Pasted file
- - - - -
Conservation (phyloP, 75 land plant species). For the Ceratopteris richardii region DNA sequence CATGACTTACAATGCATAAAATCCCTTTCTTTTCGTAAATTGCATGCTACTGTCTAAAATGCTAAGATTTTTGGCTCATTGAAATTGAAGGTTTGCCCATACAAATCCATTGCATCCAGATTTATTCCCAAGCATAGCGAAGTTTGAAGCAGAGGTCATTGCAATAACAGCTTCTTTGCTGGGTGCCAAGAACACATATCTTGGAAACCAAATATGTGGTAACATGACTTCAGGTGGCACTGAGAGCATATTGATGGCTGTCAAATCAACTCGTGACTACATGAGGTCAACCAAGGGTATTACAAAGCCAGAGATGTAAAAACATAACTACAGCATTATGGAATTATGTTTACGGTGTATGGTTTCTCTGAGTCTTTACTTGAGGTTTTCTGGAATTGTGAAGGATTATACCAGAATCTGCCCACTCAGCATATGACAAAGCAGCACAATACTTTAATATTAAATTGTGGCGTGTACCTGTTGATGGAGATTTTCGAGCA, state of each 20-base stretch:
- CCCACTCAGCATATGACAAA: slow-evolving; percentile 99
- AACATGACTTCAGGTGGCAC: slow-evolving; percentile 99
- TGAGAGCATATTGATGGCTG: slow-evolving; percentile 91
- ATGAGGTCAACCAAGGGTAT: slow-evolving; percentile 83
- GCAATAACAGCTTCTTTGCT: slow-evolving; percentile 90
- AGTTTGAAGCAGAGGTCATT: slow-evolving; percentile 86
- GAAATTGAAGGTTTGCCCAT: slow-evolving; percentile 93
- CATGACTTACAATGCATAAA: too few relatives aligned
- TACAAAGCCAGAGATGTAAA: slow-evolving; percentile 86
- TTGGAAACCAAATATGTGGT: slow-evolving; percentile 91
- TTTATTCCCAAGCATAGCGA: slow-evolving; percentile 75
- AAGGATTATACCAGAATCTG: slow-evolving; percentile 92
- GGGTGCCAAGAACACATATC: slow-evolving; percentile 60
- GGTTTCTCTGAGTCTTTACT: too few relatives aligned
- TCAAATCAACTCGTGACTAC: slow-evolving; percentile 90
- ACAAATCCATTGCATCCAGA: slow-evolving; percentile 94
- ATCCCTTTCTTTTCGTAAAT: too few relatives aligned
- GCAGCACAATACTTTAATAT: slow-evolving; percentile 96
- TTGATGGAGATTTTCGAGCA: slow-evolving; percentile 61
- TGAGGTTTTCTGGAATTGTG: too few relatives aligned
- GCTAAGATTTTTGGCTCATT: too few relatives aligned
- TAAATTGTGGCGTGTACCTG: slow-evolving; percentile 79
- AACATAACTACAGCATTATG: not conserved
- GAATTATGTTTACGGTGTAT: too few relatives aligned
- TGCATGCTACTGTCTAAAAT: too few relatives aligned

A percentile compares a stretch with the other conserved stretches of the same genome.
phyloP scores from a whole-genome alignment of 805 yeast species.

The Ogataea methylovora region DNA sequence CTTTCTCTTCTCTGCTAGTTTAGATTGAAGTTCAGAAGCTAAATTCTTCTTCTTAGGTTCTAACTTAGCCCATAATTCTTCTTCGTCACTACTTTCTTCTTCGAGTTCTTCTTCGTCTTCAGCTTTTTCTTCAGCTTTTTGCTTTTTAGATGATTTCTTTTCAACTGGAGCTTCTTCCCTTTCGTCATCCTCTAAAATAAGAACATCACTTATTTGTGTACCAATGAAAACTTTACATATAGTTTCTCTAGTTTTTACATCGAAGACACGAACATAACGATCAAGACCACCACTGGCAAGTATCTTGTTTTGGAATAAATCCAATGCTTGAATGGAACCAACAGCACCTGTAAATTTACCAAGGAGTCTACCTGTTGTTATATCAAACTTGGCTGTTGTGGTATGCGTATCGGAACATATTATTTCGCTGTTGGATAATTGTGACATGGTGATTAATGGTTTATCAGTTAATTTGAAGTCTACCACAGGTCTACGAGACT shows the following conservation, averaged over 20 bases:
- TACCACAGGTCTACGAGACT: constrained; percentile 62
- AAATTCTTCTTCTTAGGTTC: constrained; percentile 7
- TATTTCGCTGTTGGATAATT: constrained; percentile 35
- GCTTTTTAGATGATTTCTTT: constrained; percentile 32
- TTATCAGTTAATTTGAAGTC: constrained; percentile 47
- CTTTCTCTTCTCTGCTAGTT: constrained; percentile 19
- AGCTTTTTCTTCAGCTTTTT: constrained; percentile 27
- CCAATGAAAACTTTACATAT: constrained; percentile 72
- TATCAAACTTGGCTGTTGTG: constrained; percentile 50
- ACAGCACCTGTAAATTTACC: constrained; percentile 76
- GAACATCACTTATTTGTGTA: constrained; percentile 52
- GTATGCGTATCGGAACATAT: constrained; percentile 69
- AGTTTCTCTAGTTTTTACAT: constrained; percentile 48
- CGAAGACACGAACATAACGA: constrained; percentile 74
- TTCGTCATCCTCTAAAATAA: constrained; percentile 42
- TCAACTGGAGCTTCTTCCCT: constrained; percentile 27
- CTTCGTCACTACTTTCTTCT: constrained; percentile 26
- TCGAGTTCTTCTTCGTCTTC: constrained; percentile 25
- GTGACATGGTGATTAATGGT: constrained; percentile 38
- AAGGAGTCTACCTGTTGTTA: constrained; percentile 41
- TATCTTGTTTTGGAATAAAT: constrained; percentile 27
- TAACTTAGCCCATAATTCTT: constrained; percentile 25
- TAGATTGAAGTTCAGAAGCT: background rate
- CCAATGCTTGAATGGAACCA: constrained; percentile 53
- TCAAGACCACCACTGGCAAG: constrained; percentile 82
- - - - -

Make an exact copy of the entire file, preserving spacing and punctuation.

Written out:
Conservation (phyloP, 75 land plant species). For the Ceratopteris richardii region DNA sequence CATGACTTACAATGCATAAAATCCCTTTCTTTTCGTAAATTGCATGCTACTGTCTAAAATGCTAAGATTTTTGGCTCATTGAAATTGAAGGTTTGCCCATACAAATCCATTGCATCCAGATTTATTCCCAAGCATAGCGAAGTTTGAAGCAGAGGTCATTGCAATAACAGCTTCTTTGCTGGGTGCCAAGAACACATATCTTGGAAACCAAATATGTGGTAACATGACTTCAGGTGGCACTGAGAGCATATTGATGGCTGTCAAATCAACTCGTGACTACATGAGGTCAACCAAGGGTATTACAAAGCCAGAGATGTAAAAACATAACTACAGCATTATGGAATTATGTTTACGGTGTATGGTTTCTCTGAGTCTTTACTTGAGGTTTTCTGGAATTGTGAAGGATTATACCAGAATCTGCCCACTCAGCATATGACAAAGCAGCACAATACTTTAATATTAAATTGTGGCGTGTACCTGTTGATGGAGATTTTCGAGCA, state of each 20-base stretch:
- CCCACTCAGCATATGACAAA: slow-evolving; percentile 99
- AACATGACTTCAGGTGGCAC: slow-evolving; percentile 99
- TGAGAGCATATTGATGGCTG: slow-evolving; percentile 91
- ATGAGGTCAACCAAGGGTAT: slow-evolving; percentile 83
- GCAATAACAGCTTCTTTGCT: slow-evolving; percentile 90
- AGTTTGAAGCAGAGGTCATT: slow-evolving; percentile 86
- GAAATTGAAGGTTTGCCCAT: slow-evolving; percentile 93
- CATGACTTACAATGCATAAA: too few relatives aligned
- TACAAAGCCAGAGATGTAAA: slow-evolving; percentile 86
- TTGGAAACCAAATATGTGGT: slow-evolving; percentile 91
- TTTATTCCCAAGCATAGCGA: slow-evolving; percentile 75
- AAGGATTATACCAGAATCTG: slow-evolving; percentile 92
- GGGTGCCAAGAACACATATC: slow-evolving; percentile 60
- GGTTTCTCTGAGTCTTTACT: too few relatives aligned
- TCAAATCAACTCGTGACTAC: slow-evolving; percentile 90
- ACAAATCCATTGCATCCAGA: slow-evolving; percentile 94
- ATCCCTTTCTTTTCGTAAAT: too few relatives aligned
- GCAGCACAATACTTTAATAT: slow-evolving; percentile 96
- TTGATGGAGATTTTCGAGCA: slow-evolving; percentile 61
- TGAGGTTTTCTGGAATTGTG: too few relatives aligned
- GCTAAGATTTTTGGCTCATT: too few relatives aligned
- TAAATTGTGGCGTGTACCTG: slow-evolving; percentile 79
- AACATAACTACAGCATTATG: not conserved
- GAATTATGTTTACGGTGTAT: too few relatives aligned
- TGCATGCTACTGTCTAAAAT: too few relatives aligned

A percentile compares a stretch with the other conserved stretches of the same genome.
phyloP scores from a whole-genome alignment of 805 yeast species.

The Ogataea methylovora region DNA sequence CTTTCTCTTCTCTGCTAGTTTAGATTGAAGTTCAGAAGCTAAATTCTTCTTCTTAGGTTCTAACTTAGCCCATAATTCTTCTTCGTCACTACTTTCTTCTTCGAGTTCTTCTTCGTCTTCAGCTTTTTCTTCAGCTTTTTGCTTTTTAGATGATTTCTTTTCAACTGGAGCTTCTTCCCTTTCGTCATCCTCTAAAATAAGAACATCACTTATTTGTGTACCAATGAAAACTTTACATATAGTTTCTCTAGTTTTTACATCGAAGACACGAACATAACGATCAAGACCACCACTGGCAAGTATCTTGTTTTGGAATAAATCCAATGCTTGAATGGAACCAACAGCACCTGTAAATTTACCAAGGAGTCTACCTGTTGTTATATCAAACTTGGCTGTTGTGGTATGCGTATCGGAACATATTATTTCGCTGTTGGATAATTGTGACATGGTGATTAATGGTTTATCAGTTAATTTGAAGTCTACCACAGGTCTACGAGACT shows the following conservation, averaged over 20 bases:
- TACCACAGGTCTACGAGACT: constrained; percentile 62
- AAATTCTTCTTCTTAGGTTC: constrained; percentile 7
- TATTTCGCTGTTGGATAATT: constrained; percentile 35
- GCTTTTTAGATGATTTCTTT: constrained; percentile 32
- TTATCAGTTAATTTGAAGTC: constrained; percentile 47
- CTTTCTCTTCTCTGCTAGTT: constrained; percentile 19
- AGCTTTTTCTTCAGCTTTTT: constrained; percentile 27
- CCAATGAAAACTTTACATAT: constrained; percentile 72
- TATCAAACTTGGCTGTTGTG: constrained; percentile 50
- ACAGCACCTGTAAATTTACC: constrained; percentile 76
- GAACATCACTTATTTGTGTA: constrained; percentile 52
- GTATGCGTATCGGAACATAT: constrained; percentile 69
- AGTTTCTCTAGTTTTTACAT: constrained; percentile 48
- CGAAGACACGAACATAACGA: constrained; percentile 74
- TTCGTCATCCTCTAAAATAA: constrained; percentile 42
- TCAACTGGAGCTTCTTCCCT: constrained; percentile 27
- CTTCGTCACTACTTTCTTCT: constrained; percentile 26
- TCGAGTTCTTCTTCGTCTTC: constrained; percentile 25
- GTGACATGGTGATTAATGGT: constrained; percentile 38
- AAGGAGTCTACCTGTTGTTA: constrained; percentile 41
- TATCTTGTTTTGGAATAAAT: constrained; percentile 27
- TAACTTAGCCCATAATTCTT: constrained; percentile 25
- TAGATTGAAGTTCAGAAGCT: background rate
- CCAATGCTTGAATGGAACCA: constrained; percentile 53
- TCAAGACCACCACTGGCAAG: constrained; percentile 82